The deification or θέωσις of the creature will be realized in its fullness only in the age to come, after the resurrection of the dead. This deifying union has, nevertheless, to be fulfilled ever more and more even in this present life, through the transformation of our corruptible and depraved nature and by its adaptation to eternal life. If God has given us in the Church all the objective conditions, all the means that we need for the attainment of this end, we, on our side, must produce the necessary subjective conditions: for it is in this synergy, in this co-operation of man with God, that the union is fulfilled. This subjective aspect of our union with God constitutes the way of union which is the Christian life.
Early in the last century, St. Seraphim of Sarov sought, in the course of a conversation, to define the object of the Christian life. This definition, though it may at first sight appear over-simplified, sums up the whole spiritual tradition of the Orthodox Church. ‘Prayer, fasting, vigils, and all other Christian practices,’ he says, ‘although wholly good in themselves, certainly do not in themselves constitute the end of our Christian life: they are but the indispensable means for the attainment of that end. For the true end of the Christian life is the acquiring of the Holy Spirit. As for fasts, vigils, prayers, alms, and other good works done in the name of Christ–these are the means whereby we acquire the Holy Spirit. Note well that it is only those good works which are done in the name of Christ that bring us the fruits of the Holy Spirit. Other actions, even good ones, not done in the name of Christ, can neither procure us a reward in the life of the age to come, nor win us the grace of God in this present life. That is why our Lord Jesus Christ has said: ‘He that gathereth not with me, scattereth’ (Matt. xii, 30). In other words, there is for the Christian no such thing as an autonomous good: a work is good in so far as it furthers our union with God, in so far as it makes grace ours. The virtues are not the end but the means, or, rather, the symptoms, the outward manifestations of the Christian life, the sole end of which is the acquisition of grace.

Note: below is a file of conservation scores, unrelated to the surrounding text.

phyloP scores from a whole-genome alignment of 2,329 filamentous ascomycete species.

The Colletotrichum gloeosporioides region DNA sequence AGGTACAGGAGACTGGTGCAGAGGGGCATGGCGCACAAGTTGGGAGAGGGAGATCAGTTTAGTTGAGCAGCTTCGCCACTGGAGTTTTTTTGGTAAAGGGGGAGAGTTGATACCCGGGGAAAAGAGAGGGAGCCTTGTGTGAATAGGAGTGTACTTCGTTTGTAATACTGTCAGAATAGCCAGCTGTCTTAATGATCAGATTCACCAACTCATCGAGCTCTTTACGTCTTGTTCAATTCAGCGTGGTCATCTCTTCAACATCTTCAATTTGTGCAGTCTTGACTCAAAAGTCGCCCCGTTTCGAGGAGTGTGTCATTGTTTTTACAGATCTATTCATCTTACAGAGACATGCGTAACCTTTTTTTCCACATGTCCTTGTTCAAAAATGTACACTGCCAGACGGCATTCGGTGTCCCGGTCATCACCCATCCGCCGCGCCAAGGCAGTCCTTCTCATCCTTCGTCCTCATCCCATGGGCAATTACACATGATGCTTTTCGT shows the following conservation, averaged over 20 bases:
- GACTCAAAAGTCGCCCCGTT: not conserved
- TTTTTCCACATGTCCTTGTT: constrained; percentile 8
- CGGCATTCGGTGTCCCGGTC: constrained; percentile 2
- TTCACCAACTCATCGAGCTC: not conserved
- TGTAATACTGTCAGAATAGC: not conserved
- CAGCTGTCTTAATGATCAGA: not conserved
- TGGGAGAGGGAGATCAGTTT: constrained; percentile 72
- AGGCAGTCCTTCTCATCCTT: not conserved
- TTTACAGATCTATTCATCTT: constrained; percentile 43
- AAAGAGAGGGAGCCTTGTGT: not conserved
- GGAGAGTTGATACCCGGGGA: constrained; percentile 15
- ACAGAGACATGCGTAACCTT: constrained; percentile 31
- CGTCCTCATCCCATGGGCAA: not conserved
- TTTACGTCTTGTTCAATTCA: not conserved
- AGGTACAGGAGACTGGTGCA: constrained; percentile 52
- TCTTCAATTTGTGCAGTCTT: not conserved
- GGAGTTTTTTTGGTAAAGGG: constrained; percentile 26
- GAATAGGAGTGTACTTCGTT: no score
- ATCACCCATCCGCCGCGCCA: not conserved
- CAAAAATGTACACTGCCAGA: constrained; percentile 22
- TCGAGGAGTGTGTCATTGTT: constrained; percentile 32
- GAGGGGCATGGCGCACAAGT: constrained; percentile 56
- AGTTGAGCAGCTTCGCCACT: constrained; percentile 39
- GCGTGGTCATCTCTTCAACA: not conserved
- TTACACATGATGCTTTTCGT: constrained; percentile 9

The notion of merit is foreign to the Eastern tradition. The word is seldom encountered in the spiritual writings of the Eastern Church, and has not the same meaning as in the West. The explanation is to be sought in the general attitude of Eastern theology towards grace and free will. In the East, this question has never had the urgency which it assumed in the West from the time of St. Augustine onwards. The Eastern tradition never separates these two elements: grace and human freedom are manifested simultaneously and cannot be conceived apart from each other. St. Gregory of Nyssa describes very clearly the reciprocal bond that makes of grace and free will two poles of one and the same reality: ‘As the grace of God cannot descend upon souls which flee from their salvation, so the power of human virtue is not of itself sufficient to raise to perfection souls which have no share in grace … the righteousness of works and the grace of the Spirit, coming together to the same place (
), fill the soul in which they are united with the life of the blessed.’310